The Art of Staying Relevant: Vietnam-U.S. Engagement at APEC 2017

By Nguyen Thanh Trung —

Prime Minister Nguyen Xuan Phuc of Vietnam and Secretary of State Rex Tillerson meeting on May 31, 2017. Vietnamese leaders hope to successfully engage President Donald Trump at APEC 2017. Source: U.S. Department of State’s flickr photostream, used under a creative commons license.


Many eyes are fixating on the incoming Asia-Pacific Economic Cooperation (APEC) leader’s meeting, which is slated to take place from November 11-12 in the central Vietnamese city of Danang, where Vietnam aims to take advantage of its role as APEC host to advance its own agenda. The informal nature of the APEC summit makes it convenient for Vietnam to engage major economies both multilaterally and bilaterally. Since President Donald Trump killed U.S. participation in the Trans-Pacific Partnership (TPP) trade deal a few days after he took office, Hanoi leaders are fully aware that they need to promote ties bilaterally with Washington to keep Mr. Trump’s focus on Vietnam and its interests. Thus, Vietnam has zeroed in on President Trump’s attending the APEC summit and meeting with President Tran Dai Quang in Hanoi.

In the last couple years, the international situation has changed unfavorably for Vietnam.  Neighboring China is toughening its stance and behaving increasingly assertively in the South China Sea. Small Southeast Asian nations are falling into China’s “charm offensive” due to its economic clout and sizable investments. Meanwhile the United States appears to have embraced an isolationist policy. Vietnam has to recalibrate its foreign policy in order to enhance its export-driven economy and safeguard national interests in the South China Sea. The approach of deep enmeshment was formally approved in the 12th National Congress of the Vietnamese Communist Party in the early 2016. Hence, Vietnam will use the role of APEC 2017 host to advance the reorientation of Vietnam’s foreign policy from “participation” to “active engagement” in bilateral and multilateral arrangements.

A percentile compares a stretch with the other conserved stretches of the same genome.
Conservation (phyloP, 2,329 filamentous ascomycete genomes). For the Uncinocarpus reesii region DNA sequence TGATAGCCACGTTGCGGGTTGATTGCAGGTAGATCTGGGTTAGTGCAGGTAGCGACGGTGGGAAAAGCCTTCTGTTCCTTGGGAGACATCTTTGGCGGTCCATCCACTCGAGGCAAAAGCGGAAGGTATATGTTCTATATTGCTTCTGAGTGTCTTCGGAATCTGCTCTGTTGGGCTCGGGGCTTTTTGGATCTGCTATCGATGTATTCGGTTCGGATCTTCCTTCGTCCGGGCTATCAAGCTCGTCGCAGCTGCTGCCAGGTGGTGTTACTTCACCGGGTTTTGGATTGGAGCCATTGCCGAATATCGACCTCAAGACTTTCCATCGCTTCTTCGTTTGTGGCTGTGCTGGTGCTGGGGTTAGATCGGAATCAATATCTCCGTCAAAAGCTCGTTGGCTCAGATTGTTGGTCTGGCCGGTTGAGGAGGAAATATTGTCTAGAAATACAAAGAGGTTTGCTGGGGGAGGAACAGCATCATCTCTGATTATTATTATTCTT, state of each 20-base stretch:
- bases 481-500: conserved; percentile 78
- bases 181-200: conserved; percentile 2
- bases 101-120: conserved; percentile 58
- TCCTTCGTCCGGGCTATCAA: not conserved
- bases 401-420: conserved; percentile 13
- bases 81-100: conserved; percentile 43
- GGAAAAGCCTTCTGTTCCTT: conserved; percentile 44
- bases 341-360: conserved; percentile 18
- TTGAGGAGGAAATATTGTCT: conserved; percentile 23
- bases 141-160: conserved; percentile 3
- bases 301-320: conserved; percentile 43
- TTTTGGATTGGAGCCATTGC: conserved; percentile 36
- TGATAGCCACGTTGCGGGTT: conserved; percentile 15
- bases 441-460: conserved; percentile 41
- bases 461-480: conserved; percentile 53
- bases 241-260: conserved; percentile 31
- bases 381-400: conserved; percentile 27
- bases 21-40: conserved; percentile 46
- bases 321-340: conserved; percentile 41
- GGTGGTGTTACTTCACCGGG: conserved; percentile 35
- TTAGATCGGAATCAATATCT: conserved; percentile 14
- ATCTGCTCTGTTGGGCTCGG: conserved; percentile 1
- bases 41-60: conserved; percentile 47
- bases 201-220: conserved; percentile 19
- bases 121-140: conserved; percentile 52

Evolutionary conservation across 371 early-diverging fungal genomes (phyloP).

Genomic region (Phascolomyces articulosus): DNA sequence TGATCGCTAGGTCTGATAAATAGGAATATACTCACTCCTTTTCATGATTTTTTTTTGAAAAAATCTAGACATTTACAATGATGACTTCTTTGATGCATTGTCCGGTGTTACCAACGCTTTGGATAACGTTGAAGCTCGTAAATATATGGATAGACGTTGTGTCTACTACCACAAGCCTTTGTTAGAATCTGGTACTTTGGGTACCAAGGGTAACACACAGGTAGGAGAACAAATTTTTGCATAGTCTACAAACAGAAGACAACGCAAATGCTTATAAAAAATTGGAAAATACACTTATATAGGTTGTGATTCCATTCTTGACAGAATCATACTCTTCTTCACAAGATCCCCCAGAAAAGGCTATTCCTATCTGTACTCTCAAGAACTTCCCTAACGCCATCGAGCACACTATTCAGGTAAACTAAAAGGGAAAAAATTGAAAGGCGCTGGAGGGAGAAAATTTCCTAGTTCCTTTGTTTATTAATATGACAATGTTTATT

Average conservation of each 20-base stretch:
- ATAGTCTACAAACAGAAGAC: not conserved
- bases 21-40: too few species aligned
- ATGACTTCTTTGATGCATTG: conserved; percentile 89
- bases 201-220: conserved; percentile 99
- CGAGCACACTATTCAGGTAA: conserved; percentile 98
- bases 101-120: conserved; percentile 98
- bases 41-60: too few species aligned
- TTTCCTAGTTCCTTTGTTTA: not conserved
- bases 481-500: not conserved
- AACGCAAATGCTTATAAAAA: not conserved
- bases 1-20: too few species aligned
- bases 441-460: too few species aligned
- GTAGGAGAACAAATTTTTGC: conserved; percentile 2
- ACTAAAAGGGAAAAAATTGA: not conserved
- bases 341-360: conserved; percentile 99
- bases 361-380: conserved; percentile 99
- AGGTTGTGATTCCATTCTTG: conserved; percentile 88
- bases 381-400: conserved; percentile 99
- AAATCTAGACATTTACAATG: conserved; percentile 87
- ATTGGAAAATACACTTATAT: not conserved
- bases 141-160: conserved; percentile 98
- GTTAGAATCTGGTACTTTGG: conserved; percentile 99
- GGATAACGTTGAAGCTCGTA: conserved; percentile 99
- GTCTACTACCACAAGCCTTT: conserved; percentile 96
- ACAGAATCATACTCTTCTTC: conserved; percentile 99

While it is likely that President Trump has little to offer during his marathon Asia trip, Vietnam may emerge as one of the nations in the region that can provide more to the United States than the other way around. Vietnam has tried at length to top other Southeast Asian nations in its relations with the United States across trade and security issues. Judging from an engagement perspective, Vietnam has demonstrated that it is increasingly aligned with the United States